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Romas Sadauskas-Kvietkevičius
© DELFI / Šarūnas Mažeika

I am truly unwilling to divide and split Lithuanian citizens celebrating the centenary of re-established statehood into reliable and less reliable, patriots and idiots in the antique sense of the word, however you split yourselves and I am simply left to conclude the obvious fact or politely pretend that I failed to notice it and fundamental differences of world view are simply insignificant differences of opinion.

"Should Lithuania develop closer relations with Russia even if this would harm Lithuanian security?" 34.4%, a little over a third of respondents answered this question positively.

I will not pretend I was greatly surprised or shocked after reading the survey results. This is, of course, significantly less than the 52% who answered positively when asked if they support Prime Minister Saulius Skvernelis' position that Lithuania should renew political contacts with Russia. But this time the question was very straightforward – not just better relations are brought up, they are not linked with the words of a prime minister who has yet to squander all of his popularity and even the price is identified – a threat to Lithuanian security.

Does this mean that a third of Lithuania is a Russian fifth column, which under conditions similar to 1940 would meet occupiers' tanks with flowers and during a hybrid threat, such as that in Ukraine, would form Vilnius or Klaipėda "people's republic" self-defence squads and institutions? I do bit believe that there would be far fewer such traitors, however specifically this third, together with those absolutely uninterested in what is happening in the country, disinterested in the fate of their country, could form the obedient majority which would form favourable conditions for occupation to establish itself through their non-resistance.

The pro-Russian third of Lithuania did not appear from nowhere in recent years, magically influenced by Russian propaganda TV channels or news portals retelling those news in Lithuanian. The difference between Lithuanians identifying with the LTSR [Lithuanian Soviet Socialist Republic] and the 1918-1940 Republic of Lithuania political traditions never vanished, just we sometimes chose to not see it in an imitation of national unity.

By banning Soviet symbols and public glorification of the occupiers' crimes we simply pushed them out from the public sphere to the private where the grandchildren of the istrebitels [Soviet paramilitary destruction batallions] celebrate the Soviet army day, make selfies with the statues of Grūtas park and fill concert halls for regularly visiting Russian propaganda performers. Specifically for them Lithuanian TV channels broadcast morning to evening shows that reek of Soviet nostalgia and Russian criminal spirituality, few celebrations avoid a nostalgic barrel of kvass or ice cream which imitates the tastes of the generation born in the mid-20th century. "Soviet sausages" are long gone, but their buyers remain, easily getting hooked by every market brand which exploits Soviet nostalgia.

When caught overly openly demonstrating the signs of the Soviet era, as happened in the international tourism fair Adventur 2018 or last year's Druskininkai resort celebration, which featured a parade with youths wearing Soviet pioneer neckties, accompanied by a restored militsiya [Soviet police] moskvich, they receive roughly equal numbers of condemning and supporting comments. The authors of the latter feign ignorance at what could have been wrong because "we all lived in that country" and "it is a part of our history." Because their real homeland was and remains the LTSR, where their parents and grandparents held important posts and enjoyed exclusive privileges or perhaps also contributed to the destruction of partisans, to exile and the persecution of dissidents.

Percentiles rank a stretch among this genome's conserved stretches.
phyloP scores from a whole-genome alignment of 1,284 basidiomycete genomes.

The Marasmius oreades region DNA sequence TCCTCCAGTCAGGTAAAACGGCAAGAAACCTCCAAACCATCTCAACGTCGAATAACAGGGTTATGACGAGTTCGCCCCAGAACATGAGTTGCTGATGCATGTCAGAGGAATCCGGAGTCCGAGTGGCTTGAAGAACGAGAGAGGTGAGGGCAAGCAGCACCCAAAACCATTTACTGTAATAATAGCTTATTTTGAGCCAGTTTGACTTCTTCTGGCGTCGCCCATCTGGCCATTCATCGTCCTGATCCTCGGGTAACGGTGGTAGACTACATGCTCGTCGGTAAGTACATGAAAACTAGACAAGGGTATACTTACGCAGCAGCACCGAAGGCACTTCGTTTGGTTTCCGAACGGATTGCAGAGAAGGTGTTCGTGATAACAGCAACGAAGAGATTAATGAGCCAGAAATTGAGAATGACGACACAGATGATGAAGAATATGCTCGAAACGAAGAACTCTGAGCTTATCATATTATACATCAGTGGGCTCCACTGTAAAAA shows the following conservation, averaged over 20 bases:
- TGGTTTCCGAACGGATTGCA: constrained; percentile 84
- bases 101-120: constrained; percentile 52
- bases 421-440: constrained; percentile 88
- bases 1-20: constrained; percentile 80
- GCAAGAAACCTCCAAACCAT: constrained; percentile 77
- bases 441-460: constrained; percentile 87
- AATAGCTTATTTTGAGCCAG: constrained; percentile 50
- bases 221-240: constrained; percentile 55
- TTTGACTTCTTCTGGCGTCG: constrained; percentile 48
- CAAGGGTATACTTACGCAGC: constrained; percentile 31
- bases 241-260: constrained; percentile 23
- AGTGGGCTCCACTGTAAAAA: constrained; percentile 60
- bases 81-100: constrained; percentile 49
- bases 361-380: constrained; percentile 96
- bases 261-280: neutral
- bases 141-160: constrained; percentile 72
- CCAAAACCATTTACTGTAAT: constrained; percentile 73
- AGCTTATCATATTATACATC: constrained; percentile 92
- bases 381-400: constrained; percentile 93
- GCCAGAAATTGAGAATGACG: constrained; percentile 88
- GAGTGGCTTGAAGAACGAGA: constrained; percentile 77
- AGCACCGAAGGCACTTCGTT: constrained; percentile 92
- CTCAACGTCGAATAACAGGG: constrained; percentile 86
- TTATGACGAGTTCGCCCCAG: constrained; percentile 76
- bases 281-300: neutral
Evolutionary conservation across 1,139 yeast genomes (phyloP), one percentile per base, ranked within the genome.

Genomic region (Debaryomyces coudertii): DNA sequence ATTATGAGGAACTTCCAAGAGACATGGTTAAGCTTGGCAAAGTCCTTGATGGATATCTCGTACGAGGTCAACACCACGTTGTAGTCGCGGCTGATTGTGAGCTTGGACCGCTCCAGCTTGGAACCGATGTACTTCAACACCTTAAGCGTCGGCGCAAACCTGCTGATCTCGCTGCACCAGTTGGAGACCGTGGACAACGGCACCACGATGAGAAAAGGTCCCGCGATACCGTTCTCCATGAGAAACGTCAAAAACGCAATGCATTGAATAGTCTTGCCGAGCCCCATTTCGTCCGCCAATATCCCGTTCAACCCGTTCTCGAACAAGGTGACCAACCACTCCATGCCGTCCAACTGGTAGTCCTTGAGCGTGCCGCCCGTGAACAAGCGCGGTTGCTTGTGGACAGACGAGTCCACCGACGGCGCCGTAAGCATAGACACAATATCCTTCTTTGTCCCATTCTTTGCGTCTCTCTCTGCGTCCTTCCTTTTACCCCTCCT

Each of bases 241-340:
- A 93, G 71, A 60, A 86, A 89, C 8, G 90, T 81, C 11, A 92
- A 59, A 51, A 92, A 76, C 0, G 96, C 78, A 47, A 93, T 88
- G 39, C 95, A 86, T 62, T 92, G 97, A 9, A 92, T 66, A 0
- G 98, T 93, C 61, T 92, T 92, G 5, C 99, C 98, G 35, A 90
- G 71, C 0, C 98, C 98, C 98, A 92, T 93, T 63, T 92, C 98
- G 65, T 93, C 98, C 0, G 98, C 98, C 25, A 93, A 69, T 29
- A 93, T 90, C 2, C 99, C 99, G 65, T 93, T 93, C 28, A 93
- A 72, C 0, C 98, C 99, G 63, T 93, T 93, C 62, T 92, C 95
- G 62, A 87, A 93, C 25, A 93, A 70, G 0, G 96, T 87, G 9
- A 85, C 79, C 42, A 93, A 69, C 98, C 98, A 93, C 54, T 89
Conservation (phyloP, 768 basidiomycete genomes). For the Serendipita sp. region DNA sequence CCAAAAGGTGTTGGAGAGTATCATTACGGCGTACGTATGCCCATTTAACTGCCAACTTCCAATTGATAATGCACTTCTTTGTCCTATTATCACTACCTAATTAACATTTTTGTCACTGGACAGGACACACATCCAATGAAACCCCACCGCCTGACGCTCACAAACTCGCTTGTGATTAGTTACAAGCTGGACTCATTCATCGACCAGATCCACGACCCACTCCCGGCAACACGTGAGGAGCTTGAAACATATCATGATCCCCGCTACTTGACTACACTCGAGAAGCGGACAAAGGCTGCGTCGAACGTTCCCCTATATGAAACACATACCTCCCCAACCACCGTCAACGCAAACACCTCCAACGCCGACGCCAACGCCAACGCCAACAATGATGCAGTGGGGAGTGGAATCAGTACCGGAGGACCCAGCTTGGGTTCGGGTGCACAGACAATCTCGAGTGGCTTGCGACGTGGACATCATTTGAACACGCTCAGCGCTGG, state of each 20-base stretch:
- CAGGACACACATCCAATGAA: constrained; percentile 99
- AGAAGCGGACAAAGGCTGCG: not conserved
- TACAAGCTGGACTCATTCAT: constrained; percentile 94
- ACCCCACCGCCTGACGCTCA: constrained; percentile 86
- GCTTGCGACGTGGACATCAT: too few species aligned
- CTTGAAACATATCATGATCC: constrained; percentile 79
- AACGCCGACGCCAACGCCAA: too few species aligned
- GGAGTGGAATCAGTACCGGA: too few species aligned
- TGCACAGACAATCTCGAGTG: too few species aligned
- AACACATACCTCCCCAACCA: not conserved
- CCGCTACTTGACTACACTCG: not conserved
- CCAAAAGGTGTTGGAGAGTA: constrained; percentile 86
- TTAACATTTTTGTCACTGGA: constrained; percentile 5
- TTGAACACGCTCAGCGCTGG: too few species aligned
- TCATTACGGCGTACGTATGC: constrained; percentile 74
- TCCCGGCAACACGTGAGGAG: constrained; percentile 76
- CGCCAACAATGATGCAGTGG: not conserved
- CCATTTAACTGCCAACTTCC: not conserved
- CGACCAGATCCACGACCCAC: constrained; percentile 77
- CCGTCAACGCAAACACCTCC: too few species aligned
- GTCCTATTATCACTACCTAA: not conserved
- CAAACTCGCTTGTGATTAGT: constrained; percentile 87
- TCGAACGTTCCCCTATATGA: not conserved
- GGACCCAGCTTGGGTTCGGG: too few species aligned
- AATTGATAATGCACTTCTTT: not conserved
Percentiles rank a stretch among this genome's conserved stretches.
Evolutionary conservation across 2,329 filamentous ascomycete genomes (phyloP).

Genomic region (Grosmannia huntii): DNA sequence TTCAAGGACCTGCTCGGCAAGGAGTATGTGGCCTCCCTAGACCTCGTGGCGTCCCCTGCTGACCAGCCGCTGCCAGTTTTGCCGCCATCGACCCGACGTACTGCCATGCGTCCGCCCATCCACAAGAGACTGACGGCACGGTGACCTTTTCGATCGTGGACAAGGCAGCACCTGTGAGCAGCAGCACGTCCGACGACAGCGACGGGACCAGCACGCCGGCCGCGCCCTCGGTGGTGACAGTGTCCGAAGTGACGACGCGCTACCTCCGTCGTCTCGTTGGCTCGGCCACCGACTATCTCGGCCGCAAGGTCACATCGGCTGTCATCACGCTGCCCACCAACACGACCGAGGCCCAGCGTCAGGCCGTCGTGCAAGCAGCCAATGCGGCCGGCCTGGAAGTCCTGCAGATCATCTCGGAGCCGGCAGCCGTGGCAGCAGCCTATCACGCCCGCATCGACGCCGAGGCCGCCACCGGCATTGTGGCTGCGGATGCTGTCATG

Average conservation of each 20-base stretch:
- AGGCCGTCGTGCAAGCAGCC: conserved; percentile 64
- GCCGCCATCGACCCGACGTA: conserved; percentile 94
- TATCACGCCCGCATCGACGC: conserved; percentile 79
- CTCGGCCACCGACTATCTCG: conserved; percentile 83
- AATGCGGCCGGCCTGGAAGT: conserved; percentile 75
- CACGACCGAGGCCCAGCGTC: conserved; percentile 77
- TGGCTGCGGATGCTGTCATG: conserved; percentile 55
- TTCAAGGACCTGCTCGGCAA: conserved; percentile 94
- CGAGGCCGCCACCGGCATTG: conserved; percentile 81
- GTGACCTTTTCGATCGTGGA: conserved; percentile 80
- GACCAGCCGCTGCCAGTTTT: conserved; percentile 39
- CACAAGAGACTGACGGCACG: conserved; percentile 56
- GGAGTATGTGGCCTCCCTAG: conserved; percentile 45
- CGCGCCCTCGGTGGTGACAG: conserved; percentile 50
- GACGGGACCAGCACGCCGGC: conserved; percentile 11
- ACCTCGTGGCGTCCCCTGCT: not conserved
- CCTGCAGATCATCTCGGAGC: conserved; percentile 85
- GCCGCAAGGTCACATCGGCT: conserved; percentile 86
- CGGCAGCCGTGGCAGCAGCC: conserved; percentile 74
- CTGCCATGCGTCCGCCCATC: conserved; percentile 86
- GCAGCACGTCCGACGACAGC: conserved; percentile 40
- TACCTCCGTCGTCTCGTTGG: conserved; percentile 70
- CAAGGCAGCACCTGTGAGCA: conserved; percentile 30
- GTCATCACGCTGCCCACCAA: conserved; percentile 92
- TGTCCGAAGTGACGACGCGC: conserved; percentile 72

Russian propaganda simply needs not force itself into our homes by force because its tales fall on fertile soil. Thus when you ban one Kremlin controlled TV channel, its viewers – LTSR citizens with Lithuanian Republic passports will quickly find another, will seek similar content online.

Upon admitting the obvious fact, we can now plan how to restore the country's political system so that the third would not bring us a repeat of the catastrophe of 1940, to reduce its influence on political decisions and clearly demonstrate that every politician elected by it not for Lithuania, but for Russia will be isolated and impeached – regardless if they become a regular member of Seimas who breached his oath like Mindaugas Bastys or the president, like Rolandas Paksas.

"It is stated that Russia always was and always will be an aggressive country. Earlier the same was said of Germany and France. Why is Russia an exception and why is it unpatriotic to think that nations and states can change?" writes VU TSPMI lecturer Kęstutis Girnius.

And he's right, Russia certainly is changing – the opposition is increasingly persecuted, its citizens' minds are washed in preparation for an inevitable war with the West, Stalin and the NKVD are canonised, the annexed Crimea is not being returned to Ukraine and war is continued in Donbass, Syrian residential areas, schools and hospitals are bombed and quite recently nuclear rockets aimed at us were presented in Kaliningrad. And certainly earlier this was said of Germany – in 1937-1940.

For real change Germany needed millions of pointless victims, destroyed cities and the Nurnberg Tribunal. When Vladimir Putin is prosecuted for war crimes and Russia is divided into sectors of the countries, which free her, same as post-war Germany, then I will wholeheartedly agree that we should improve relations with it.